The impact of Cubism, early abstraction and especially the Orphism of Robert Delaunay, one of his favourite artists at that time, can be sensed in the flattening of forms and in the eye-popping colour contrasts and clean edges that convey the dynamism of the subject matter. Such was Jones’s hunger to take on board the lessons of the European art that inspired him, however, that he was able blithely to combine influences that others might well have regarded as art historically incompatible. His fascination with the representation of the propulsive movement of modern means of transport was a personal take on the tenets of Futurism, but filtered through the hard-edged American abstraction of Ellsworth Kelly, just beginning to be exhibited in London. To namecheck so many divergent movements and artists might suggest an opportunistic eclecticism, but nothing could be further from the truth: by taking from each only what suited his purposes, and subjecting these elements to the powerful influence of his own sensibility (as manifested in his sense of colour, drawing and composition), Jones declared his command of his means with a confidence that was impressive for an artist just turned twenty-five. The figurative motifs that he favoured, and that were to direct him to becoming one of the rare Pop artists more closely identified with representations of the human figure than with the products of consumer culture, were discovered through a process of scribbling and doodling directly aligned with the Surrealist practice of automatic drawing as a means of releasing impulses from the subconscious.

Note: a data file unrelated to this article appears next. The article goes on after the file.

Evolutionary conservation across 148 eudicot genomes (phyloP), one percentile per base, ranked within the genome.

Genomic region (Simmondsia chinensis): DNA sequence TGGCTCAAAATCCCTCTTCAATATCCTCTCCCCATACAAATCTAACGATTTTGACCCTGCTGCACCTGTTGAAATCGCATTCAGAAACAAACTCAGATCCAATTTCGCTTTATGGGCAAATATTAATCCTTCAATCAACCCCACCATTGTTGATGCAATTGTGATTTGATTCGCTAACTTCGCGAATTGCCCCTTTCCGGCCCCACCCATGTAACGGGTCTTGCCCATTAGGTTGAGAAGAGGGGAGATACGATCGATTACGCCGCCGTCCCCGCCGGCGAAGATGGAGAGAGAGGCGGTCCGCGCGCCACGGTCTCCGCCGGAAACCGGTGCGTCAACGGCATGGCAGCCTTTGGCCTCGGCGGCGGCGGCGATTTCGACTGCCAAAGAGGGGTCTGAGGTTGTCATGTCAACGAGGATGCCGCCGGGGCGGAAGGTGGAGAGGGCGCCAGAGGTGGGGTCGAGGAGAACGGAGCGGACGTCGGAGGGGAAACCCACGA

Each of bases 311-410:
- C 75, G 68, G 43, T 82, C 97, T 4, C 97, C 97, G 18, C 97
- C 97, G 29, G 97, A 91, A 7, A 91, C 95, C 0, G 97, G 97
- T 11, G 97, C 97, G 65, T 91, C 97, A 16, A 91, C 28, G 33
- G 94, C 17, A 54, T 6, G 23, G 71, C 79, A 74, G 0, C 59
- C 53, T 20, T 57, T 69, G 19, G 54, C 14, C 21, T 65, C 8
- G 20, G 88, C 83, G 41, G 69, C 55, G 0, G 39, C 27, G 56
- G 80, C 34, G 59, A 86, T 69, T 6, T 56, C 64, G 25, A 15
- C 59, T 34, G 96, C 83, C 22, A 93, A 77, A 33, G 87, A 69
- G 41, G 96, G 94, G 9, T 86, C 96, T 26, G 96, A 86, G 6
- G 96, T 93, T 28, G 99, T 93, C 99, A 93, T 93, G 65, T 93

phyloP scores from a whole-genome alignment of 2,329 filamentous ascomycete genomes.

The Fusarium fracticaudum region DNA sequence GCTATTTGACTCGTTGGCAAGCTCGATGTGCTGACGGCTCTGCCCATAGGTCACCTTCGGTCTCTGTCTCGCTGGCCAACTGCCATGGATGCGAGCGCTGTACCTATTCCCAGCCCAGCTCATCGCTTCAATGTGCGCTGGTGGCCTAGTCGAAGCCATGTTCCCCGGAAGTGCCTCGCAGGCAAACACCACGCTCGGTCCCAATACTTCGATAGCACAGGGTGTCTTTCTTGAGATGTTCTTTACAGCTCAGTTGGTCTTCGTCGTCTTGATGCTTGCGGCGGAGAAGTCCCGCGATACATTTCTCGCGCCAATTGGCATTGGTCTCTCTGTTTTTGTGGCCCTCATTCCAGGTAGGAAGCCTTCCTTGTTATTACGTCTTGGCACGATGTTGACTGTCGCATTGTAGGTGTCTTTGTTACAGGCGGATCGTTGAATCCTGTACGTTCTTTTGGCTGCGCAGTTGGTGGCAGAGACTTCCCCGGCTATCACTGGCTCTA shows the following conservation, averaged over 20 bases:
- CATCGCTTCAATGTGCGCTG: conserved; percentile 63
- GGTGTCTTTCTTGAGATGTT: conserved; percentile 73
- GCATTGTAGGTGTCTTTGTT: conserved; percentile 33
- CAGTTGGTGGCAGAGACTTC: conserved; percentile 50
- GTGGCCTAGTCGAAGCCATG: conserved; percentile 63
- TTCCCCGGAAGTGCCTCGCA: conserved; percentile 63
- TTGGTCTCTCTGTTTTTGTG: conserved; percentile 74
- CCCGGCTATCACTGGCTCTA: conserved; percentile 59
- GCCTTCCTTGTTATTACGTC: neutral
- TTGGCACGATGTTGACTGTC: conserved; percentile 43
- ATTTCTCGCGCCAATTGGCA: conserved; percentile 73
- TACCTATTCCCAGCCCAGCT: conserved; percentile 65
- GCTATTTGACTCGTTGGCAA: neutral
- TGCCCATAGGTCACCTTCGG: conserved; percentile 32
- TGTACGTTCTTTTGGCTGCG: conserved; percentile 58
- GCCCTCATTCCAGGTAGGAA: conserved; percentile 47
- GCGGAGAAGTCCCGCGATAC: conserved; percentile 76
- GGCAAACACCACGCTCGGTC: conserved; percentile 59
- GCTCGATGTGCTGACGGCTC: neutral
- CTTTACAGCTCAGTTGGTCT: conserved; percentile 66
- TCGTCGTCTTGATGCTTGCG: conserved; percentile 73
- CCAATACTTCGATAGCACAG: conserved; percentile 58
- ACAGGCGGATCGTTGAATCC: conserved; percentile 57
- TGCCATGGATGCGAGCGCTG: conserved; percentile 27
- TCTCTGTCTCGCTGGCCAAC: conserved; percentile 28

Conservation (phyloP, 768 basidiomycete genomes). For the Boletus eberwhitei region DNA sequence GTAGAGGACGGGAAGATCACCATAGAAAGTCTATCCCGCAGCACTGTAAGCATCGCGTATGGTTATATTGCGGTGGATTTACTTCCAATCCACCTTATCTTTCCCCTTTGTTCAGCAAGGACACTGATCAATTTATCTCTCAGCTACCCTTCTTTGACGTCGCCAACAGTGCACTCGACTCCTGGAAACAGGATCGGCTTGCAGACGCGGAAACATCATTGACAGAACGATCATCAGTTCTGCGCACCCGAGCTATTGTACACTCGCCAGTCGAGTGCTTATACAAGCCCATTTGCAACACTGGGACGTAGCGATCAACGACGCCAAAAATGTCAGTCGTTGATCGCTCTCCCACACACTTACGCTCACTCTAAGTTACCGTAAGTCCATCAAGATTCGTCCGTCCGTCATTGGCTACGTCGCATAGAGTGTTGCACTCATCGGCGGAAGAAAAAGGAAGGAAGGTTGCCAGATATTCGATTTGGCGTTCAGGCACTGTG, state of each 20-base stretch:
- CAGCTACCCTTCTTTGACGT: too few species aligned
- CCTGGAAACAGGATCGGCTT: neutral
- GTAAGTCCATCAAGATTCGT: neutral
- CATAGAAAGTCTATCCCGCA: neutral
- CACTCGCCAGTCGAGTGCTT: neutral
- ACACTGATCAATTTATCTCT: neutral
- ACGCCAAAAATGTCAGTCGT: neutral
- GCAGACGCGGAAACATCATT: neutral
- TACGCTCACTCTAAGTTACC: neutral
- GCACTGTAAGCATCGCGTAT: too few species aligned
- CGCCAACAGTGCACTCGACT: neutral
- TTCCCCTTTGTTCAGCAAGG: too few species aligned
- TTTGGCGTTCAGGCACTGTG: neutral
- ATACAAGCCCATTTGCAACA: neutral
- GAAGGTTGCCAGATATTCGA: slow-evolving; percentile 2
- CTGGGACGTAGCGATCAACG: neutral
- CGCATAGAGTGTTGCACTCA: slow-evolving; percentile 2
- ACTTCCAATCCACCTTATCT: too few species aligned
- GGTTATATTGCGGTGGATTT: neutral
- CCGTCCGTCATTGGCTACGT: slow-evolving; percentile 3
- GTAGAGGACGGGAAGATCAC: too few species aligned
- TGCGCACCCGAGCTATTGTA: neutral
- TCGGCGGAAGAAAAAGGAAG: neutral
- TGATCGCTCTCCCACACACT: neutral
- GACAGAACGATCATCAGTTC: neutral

More surprising still was Jones’s love for the work of Marc Chagall, one of the century’s great colourists but certainly not a fashionable choice for a young painter at a time when most of Jones’s ambitious contemporaries were responding more to the work of American artists who were also on Jones’s radar, including the Abstract Expressionists and the proto-Pop artists such as Jasper Johns, Robert Rauschenberg and Larry Rivers who asserted themselves immediately afterwards. Chagall’s floating figures, chiming with Jones’s fascination at that time with the writings of C. G. Jung and Friedrich Nietzsche, seemed to him to be useful allies in his thematic exploration of gender identity and of the creative act as a fusion of male and female principles. The couples painted by Chagall are ancestors to the fused male and female figures that are the protagonists of such paintings made in 1963 by Jones as Hermaphrodite and Man Woman (Tate), and they relate closely also to the sketchy figures that populate earlier paintings such as The Battle of Hastings 1961-62 (Tate) and some of the shaped Bus paintings he had made in 1962.
Just as Jones used the same conjunction of an octagonal canvas conjoined with a smaller rectangular canvas to describe a parachutist in Wunderbare Landung 1963 (Ferens Art Gallery, Hull Museums), but turned upside down to become a Marriage Medal (sold in these Rooms, 19 November 2018, lot 26), so he created Cockpit as an upended mirror image of the structure he had recently explored in Bus paintings such as 3rd Bus: the small canvases that had previously served to identify the wheels of the bus are now transformed into the titular cockpit. The rather cartoonish, even childlike figures whose heads seem to be emerging out of the ether in defiance of gravity complete the narrative of an artist fully aware of the context from which he has emerged but gleefully proclaiming his ability to make up his own rules.
We are very grateful to Marco Livingstone for preparing this catalogue entry.